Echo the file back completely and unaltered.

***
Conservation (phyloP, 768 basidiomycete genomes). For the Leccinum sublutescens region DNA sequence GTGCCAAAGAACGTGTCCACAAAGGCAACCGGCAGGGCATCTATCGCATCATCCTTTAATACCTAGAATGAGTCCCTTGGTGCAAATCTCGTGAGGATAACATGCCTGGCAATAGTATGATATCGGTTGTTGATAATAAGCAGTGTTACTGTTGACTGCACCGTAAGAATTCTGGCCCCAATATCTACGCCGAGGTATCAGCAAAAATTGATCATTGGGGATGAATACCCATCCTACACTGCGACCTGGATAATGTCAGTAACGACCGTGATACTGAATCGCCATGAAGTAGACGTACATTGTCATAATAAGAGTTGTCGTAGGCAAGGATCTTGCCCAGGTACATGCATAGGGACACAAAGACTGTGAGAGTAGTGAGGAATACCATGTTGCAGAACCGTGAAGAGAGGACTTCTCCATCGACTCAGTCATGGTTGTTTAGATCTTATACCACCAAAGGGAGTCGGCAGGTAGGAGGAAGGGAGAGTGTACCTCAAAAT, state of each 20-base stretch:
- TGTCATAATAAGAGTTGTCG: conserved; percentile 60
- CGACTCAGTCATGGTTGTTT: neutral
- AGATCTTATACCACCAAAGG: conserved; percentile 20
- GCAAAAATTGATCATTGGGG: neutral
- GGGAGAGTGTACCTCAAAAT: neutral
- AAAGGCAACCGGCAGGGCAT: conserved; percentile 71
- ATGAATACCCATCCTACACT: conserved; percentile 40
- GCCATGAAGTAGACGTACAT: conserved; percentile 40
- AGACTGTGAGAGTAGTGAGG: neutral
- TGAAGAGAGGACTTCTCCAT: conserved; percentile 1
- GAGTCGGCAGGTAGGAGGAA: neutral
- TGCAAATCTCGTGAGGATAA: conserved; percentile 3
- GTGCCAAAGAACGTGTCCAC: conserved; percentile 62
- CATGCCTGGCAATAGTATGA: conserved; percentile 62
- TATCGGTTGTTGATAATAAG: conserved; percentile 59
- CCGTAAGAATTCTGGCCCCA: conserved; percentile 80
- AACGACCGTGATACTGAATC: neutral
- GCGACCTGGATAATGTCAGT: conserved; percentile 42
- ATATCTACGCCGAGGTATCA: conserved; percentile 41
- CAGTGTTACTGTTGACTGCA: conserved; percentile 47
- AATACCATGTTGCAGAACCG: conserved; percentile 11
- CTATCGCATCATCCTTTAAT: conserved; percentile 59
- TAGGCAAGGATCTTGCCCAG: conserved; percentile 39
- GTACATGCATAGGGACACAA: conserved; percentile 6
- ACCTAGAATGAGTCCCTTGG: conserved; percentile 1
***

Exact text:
Conservation (phyloP, 768 basidiomycete genomes). For the Leccinum sublutescens region DNA sequence GTGCCAAAGAACGTGTCCACAAAGGCAACCGGCAGGGCATCTATCGCATCATCCTTTAATACCTAGAATGAGTCCCTTGGTGCAAATCTCGTGAGGATAACATGCCTGGCAATAGTATGATATCGGTTGTTGATAATAAGCAGTGTTACTGTTGACTGCACCGTAAGAATTCTGGCCCCAATATCTACGCCGAGGTATCAGCAAAAATTGATCATTGGGGATGAATACCCATCCTACACTGCGACCTGGATAATGTCAGTAACGACCGTGATACTGAATCGCCATGAAGTAGACGTACATTGTCATAATAAGAGTTGTCGTAGGCAAGGATCTTGCCCAGGTACATGCATAGGGACACAAAGACTGTGAGAGTAGTGAGGAATACCATGTTGCAGAACCGTGAAGAGAGGACTTCTCCATCGACTCAGTCATGGTTGTTTAGATCTTATACCACCAAAGGGAGTCGGCAGGTAGGAGGAAGGGAGAGTGTACCTCAAAAT, state of each 20-base stretch:
- TGTCATAATAAGAGTTGTCG: conserved; percentile 60
- CGACTCAGTCATGGTTGTTT: neutral
- AGATCTTATACCACCAAAGG: conserved; percentile 20
- GCAAAAATTGATCATTGGGG: neutral
- GGGAGAGTGTACCTCAAAAT: neutral
- AAAGGCAACCGGCAGGGCAT: conserved; percentile 71
- ATGAATACCCATCCTACACT: conserved; percentile 40
- GCCATGAAGTAGACGTACAT: conserved; percentile 40
- AGACTGTGAGAGTAGTGAGG: neutral
- TGAAGAGAGGACTTCTCCAT: conserved; percentile 1
- GAGTCGGCAGGTAGGAGGAA: neutral
- TGCAAATCTCGTGAGGATAA: conserved; percentile 3
- GTGCCAAAGAACGTGTCCAC: conserved; percentile 62
- CATGCCTGGCAATAGTATGA: conserved; percentile 62
- TATCGGTTGTTGATAATAAG: conserved; percentile 59
- CCGTAAGAATTCTGGCCCCA: conserved; percentile 80
- AACGACCGTGATACTGAATC: neutral
- GCGACCTGGATAATGTCAGT: conserved; percentile 42
- ATATCTACGCCGAGGTATCA: conserved; percentile 41
- CAGTGTTACTGTTGACTGCA: conserved; percentile 47
- AATACCATGTTGCAGAACCG: conserved; percentile 11
- CTATCGCATCATCCTTTAAT: conserved; percentile 59
- TAGGCAAGGATCTTGCCCAG: conserved; percentile 39
- GTACATGCATAGGGACACAA: conserved; percentile 6
- ACCTAGAATGAGTCCCTTGG: conserved; percentile 1